In some respects, analog chips are the workhorses of the semiconductor world. When the chip market goes into its regular troughs, the analog makers like Analog Devices (NYSE:ADI) batten down the hatches, and prepare for a few quarters of sequential earnings decline before the inevitable stabilization and recovery. Although the global economic situation is precarious, Analog may largely be through the process of seeing order levels reset ahead of a recovery.

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A Tough Close to a Challenging Year
There wasn't all that much good news in this fiscal fourth quarter for Analog Devices. Revenue fell 7% from last year and 6% from the preceding quarter. Sales were weakest in the industrial and communications categories, where both saw double-digit year-on-year declines. Sales to automobile manufacturers were quite strong, though, and sales to the consumer category were mixed - better from the fiscal third quarter, but down from last year.

One of the persistent worries about the major analog chip companies (including Linear Technology (Nasdaq:LLTC) and Microchip Technology (Nasdaq:MCHP) is the health of margins. To that end, the roughly three-point decline in gross margin from last year and last quarter was not great, but it has been worse in prior down cycles. Operating income fell by mid-teens percents on both comparisons, and the company saw about four points of operating margin erosion. (To know more about income statement, read Understanding The Income Statement.)

Still Ample Reason to Worry
Analog Devices matched most of its big chip peers in lowering guidance for the next quarter. What is somewhat worrying about these results is how broad the declines are. The annual and sequential comparisons were largely equal across all major product categories like converters, amplifiers and digital signal processors.

What's more, the improvement in the auto business needs to be seen in the context of the disruptions from the earthquake and tsunami in Japan, almost a year ago. And then there's the consumer business - that year-on-year decline seems like a warning that this won't be a great Christmas for consumer electronics.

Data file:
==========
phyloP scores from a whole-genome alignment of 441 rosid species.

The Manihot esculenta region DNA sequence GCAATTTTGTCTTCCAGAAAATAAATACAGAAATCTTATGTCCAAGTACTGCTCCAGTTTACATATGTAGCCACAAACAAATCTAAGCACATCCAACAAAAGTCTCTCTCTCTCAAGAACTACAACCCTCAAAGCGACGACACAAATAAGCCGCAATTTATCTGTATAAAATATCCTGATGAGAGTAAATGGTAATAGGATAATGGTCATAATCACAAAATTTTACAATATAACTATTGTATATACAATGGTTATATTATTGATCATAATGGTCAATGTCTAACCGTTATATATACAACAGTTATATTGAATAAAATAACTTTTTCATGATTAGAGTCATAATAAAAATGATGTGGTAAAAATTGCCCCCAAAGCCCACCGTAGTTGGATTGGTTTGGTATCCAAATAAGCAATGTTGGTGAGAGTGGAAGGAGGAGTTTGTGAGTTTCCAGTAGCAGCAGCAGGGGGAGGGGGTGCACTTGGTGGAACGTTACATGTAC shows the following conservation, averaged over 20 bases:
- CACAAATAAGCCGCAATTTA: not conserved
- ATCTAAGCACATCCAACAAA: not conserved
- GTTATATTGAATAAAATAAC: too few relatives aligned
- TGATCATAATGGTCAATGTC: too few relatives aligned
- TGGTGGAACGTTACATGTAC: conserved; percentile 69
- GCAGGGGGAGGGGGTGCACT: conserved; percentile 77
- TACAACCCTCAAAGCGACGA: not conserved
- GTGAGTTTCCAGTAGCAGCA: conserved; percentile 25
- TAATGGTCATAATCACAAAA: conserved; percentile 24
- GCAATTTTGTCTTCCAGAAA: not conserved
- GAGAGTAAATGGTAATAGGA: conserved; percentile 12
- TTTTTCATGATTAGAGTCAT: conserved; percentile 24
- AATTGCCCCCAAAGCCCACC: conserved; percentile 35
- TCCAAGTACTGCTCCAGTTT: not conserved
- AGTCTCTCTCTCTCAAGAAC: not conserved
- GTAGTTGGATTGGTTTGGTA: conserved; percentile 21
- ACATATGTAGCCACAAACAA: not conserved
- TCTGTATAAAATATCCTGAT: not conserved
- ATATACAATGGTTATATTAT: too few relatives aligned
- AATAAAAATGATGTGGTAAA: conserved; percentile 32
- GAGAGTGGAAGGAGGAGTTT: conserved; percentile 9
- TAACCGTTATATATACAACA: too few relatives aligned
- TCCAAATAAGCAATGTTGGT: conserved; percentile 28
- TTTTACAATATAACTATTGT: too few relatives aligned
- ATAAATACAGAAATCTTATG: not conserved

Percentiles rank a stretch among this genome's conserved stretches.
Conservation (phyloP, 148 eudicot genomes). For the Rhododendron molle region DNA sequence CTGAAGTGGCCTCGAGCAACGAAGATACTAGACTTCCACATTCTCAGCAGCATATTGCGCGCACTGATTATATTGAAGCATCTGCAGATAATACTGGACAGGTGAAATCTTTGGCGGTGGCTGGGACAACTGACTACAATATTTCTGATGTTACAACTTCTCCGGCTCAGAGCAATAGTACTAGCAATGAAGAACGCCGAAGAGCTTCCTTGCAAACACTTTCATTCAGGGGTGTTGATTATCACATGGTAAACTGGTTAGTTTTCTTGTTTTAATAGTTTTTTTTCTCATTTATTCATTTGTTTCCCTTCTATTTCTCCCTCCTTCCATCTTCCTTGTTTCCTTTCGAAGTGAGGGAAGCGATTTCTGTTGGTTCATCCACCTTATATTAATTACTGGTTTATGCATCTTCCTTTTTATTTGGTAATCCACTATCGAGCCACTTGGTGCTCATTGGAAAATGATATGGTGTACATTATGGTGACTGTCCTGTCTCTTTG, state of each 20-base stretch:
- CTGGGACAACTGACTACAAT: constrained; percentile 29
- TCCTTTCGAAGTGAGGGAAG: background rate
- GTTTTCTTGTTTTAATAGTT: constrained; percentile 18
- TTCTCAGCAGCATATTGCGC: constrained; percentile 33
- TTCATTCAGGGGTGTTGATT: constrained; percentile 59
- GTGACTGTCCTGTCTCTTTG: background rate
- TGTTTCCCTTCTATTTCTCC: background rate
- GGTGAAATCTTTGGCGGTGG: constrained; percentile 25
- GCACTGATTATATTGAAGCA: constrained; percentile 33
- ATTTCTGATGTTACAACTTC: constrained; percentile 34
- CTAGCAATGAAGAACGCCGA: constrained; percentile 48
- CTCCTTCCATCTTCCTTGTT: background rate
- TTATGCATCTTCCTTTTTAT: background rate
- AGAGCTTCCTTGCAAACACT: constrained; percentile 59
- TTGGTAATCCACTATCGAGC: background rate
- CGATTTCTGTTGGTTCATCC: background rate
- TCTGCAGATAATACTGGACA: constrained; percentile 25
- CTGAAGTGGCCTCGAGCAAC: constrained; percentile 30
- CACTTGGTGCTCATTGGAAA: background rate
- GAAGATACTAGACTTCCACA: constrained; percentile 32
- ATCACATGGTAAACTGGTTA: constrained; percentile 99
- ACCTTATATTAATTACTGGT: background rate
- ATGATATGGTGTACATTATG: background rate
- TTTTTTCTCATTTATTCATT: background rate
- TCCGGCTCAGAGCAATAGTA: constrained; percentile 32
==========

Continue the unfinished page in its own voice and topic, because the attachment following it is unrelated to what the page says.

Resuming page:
The real question is whether customers have basically reset inventories and order levels to a sustainable level. That's often the big question for analog makers - both the Big Three and smaller players like Avago Technologies (Nasdaq:AVGO), Fairchild Semiconductor (NYSE:FCS) and ON Semiconductor (Nasdaq:ONNN). When economic activity picks up, customers over-order and take on inventory to make sure they have enough components. When activity slows, they burn through those stored up chips.

Most industrial companies seem to be cautiously optimistic about the next year, and see continued growth on the back of a strong emerging market demand. If so, that should be good news for the likes of Analog Devices, Linear and ON Semiconductor - companies with large industrial exposure and double-digit sales declines recently in this category.

The Bottom Line
If chip stocks are bottoming, then there are plenty of recovery plays to consider. The trouble with the analog category, and Analog Devices, is that it's not an area of the chip world that attracts most tech growth investors. These stocks don't generally get pounded quite so badly in the declines, but they also don't rebound nearly so much in the recoveries - and those worries about the sustainability of margins seem ever-present.

Analog Devices is a fine, undervalued company and arguably a decent play on the eventual chip sector recovery. Moreover, if the global economy doesn't really rebound much in 2012, there is probably less downside here than in hotter chip names. Altera (Nasdaq:ALTR), Atmel (Nasdaq:ATML) and Cavium (Nasdaq:CAVM) may have more potential in a rising market, but investors unwilling to commit fully to the recovery thesis might want to have at least some funds in a more conservative play like Analog Devices or Linear Technology. (For additional reading, check out: Great Company Or Growing Industry?)

Use the Investopedia Stock Simulator to trade the stocks mentioned in this stock analysis, risk free!

At the time of writing, Stephen D. Simpson did not own shares in any of the companies mentioned in this article.

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